Without conceding too much to Solar mythology, it may be pronounced tolerably clear that the earliest emotion of worship was born out of the wonder with which man looked up to the heavens above him. The splendours of the morning and evening; the azure vault, painted with frescoes of cloud or blackened by the storm; the night, crowned with constellations: these awakened imagination, inspired awe, kindled admiration, and at length adoration, in the being who had reached intervals in which his eye was lifted above the earth. Amid the rapture of Vedic hymns to these sublimities we meet sharp questionings whether there be any such gods as the priests say, and suspicion is sometimes cast on sacrifices. The forms that peopled the celestial spaces may have been those of ancestors, kings, and great men, but anterior to all forms was the poetic enthusiasm which built heavenly mansions for them; and the crude cosmogonies of primitive science were probably caught up by this spirit, and consecrated as slowly as scientific generalisations now are.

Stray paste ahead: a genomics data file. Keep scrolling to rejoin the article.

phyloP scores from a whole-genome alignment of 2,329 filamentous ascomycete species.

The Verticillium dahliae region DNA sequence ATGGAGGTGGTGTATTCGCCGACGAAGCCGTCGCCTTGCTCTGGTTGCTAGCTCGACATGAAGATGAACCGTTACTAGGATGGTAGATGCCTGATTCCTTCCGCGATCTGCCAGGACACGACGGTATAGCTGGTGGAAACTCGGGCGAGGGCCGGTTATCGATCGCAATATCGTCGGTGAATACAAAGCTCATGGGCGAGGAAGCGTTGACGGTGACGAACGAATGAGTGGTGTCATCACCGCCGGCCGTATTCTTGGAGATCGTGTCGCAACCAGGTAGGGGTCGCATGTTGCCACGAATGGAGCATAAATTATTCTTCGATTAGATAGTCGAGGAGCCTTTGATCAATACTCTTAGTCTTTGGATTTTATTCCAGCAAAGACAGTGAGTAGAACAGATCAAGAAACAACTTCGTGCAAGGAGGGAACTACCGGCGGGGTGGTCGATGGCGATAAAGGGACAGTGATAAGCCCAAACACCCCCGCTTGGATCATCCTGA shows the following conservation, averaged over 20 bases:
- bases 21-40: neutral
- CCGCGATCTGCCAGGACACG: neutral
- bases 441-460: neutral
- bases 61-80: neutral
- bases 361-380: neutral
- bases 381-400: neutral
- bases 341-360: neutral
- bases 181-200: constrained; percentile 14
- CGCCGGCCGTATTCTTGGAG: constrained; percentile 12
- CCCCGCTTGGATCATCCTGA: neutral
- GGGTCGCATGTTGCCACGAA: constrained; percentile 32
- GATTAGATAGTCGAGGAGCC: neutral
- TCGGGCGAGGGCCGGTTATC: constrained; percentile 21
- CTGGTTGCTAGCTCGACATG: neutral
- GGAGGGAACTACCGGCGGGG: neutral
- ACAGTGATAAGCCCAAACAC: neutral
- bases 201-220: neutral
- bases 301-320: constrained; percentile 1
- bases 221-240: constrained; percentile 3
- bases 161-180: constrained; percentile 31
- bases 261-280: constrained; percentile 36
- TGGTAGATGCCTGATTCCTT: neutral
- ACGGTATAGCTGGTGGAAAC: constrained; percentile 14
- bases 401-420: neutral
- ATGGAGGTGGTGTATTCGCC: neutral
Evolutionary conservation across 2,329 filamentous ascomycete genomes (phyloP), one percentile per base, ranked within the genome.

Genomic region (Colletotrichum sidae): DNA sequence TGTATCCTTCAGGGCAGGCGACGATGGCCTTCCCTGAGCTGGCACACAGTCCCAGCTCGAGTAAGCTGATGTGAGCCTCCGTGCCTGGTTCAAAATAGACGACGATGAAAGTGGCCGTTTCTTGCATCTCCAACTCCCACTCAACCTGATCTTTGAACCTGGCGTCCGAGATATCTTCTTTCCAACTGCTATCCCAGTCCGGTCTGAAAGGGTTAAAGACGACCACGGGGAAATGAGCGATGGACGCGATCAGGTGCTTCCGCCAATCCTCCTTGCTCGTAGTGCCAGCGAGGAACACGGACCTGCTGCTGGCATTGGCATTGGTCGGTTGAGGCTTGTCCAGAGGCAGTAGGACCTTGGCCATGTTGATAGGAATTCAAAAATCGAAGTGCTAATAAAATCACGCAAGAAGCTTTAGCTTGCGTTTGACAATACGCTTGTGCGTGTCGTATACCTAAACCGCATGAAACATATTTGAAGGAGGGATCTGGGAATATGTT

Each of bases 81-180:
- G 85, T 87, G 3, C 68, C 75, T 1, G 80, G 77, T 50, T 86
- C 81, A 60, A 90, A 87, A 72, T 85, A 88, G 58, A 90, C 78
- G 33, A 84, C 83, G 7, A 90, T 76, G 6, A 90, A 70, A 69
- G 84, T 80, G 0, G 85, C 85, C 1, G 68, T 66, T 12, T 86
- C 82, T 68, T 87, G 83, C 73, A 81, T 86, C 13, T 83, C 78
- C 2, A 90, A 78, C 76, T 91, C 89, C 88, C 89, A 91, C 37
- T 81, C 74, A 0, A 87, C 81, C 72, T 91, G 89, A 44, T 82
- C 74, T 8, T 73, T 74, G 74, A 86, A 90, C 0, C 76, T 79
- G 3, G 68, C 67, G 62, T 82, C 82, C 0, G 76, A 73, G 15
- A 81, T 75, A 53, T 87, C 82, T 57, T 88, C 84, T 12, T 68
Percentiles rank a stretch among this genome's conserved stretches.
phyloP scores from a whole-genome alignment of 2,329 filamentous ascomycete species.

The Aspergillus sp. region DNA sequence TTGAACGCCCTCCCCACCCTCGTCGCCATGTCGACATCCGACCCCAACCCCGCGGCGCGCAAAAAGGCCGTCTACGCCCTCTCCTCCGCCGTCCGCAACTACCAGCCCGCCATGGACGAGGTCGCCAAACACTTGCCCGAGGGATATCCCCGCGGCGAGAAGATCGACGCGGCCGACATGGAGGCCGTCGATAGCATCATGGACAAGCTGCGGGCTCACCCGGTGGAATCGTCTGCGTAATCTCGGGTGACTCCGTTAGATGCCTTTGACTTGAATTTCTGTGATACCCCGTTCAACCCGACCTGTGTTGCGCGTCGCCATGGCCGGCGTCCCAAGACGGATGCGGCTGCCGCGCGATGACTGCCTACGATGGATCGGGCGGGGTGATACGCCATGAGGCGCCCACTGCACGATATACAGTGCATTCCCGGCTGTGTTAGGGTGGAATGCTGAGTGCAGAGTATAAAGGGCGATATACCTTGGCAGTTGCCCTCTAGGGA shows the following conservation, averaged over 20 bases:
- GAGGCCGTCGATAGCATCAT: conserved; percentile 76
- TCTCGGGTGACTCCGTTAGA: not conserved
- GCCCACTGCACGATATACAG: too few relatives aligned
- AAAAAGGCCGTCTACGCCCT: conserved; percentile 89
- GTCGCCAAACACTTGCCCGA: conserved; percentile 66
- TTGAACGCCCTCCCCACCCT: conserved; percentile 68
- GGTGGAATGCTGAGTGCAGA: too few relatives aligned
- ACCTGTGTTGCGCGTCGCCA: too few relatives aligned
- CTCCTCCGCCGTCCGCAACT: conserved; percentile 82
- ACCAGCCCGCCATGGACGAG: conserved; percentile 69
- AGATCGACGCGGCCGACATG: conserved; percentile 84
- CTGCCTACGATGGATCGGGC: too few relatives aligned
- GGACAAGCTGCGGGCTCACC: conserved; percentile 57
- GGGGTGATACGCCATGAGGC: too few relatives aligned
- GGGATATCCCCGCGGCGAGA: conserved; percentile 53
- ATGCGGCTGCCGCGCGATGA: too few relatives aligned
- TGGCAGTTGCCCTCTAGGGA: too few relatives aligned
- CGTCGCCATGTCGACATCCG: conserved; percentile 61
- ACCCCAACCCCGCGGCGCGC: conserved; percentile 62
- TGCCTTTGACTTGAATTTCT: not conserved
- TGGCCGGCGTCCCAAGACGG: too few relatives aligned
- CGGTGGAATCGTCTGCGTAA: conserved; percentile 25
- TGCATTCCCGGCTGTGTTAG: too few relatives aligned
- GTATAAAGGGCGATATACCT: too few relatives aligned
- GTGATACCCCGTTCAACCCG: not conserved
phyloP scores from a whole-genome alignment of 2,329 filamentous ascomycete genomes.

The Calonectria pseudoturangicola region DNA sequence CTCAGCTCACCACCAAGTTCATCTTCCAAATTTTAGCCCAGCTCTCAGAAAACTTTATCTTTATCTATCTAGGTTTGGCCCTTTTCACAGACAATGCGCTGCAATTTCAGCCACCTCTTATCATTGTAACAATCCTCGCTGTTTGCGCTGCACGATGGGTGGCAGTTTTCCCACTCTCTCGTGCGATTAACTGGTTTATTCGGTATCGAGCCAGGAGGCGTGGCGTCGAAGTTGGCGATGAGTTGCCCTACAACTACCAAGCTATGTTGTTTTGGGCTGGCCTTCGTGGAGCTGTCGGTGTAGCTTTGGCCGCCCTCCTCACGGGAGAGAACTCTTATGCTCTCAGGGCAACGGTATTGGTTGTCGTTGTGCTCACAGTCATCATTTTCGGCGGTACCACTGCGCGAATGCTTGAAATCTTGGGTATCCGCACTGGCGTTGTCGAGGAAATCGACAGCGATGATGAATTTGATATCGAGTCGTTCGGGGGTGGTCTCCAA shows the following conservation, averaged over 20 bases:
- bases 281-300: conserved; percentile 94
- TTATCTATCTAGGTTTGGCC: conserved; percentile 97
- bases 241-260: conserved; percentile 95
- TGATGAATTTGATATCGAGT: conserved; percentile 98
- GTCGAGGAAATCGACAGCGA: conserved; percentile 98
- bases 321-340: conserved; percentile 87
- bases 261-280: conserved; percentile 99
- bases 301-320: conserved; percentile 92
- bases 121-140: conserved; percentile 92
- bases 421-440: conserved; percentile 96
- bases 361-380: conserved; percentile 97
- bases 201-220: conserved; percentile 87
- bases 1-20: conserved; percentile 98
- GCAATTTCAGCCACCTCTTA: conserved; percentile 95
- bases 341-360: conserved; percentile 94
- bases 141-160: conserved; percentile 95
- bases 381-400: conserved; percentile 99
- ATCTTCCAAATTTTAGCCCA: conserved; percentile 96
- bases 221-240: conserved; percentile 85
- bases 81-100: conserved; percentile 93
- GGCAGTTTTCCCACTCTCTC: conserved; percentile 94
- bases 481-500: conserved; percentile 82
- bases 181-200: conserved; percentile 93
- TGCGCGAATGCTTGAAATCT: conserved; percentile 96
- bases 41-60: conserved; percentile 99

Our modern ideas of evolution might suggest the reverse of this--that human worship began with things low and gradually ascended to high objects; that from rude ages, in which adoration was directed to stock and stone, tree and reptile, the human mind climbed by degrees to the contemplation and reverence of celestial grandeurs. But the accord of this view with our ideas of evolution is apparent only. The real progress seems here to have been from the far to the near, from the great to the small. It is, indeed, probably inexact to speak of the worship of stock and stone, weed and wort, insect and reptile, as primitive. There are many indications that such things were by no race considered intrinsically sacred, nor were they really worshipped until the origin of their sanctity was lost; and even now, ages after their oracular or symbolical character has been forgotten, the superstitions that have survived in connection with such insignificant objects point to an original association with the phenomena of the heavens. No religions could, at first glance, seem wider apart than the worship of the serpent and that of the glorious sun; yet many ancient temples are covered with symbols combining sun and snake, and no form is more familiar in Egypt than the solar serpent standing erect upon its tail, with rays around its head.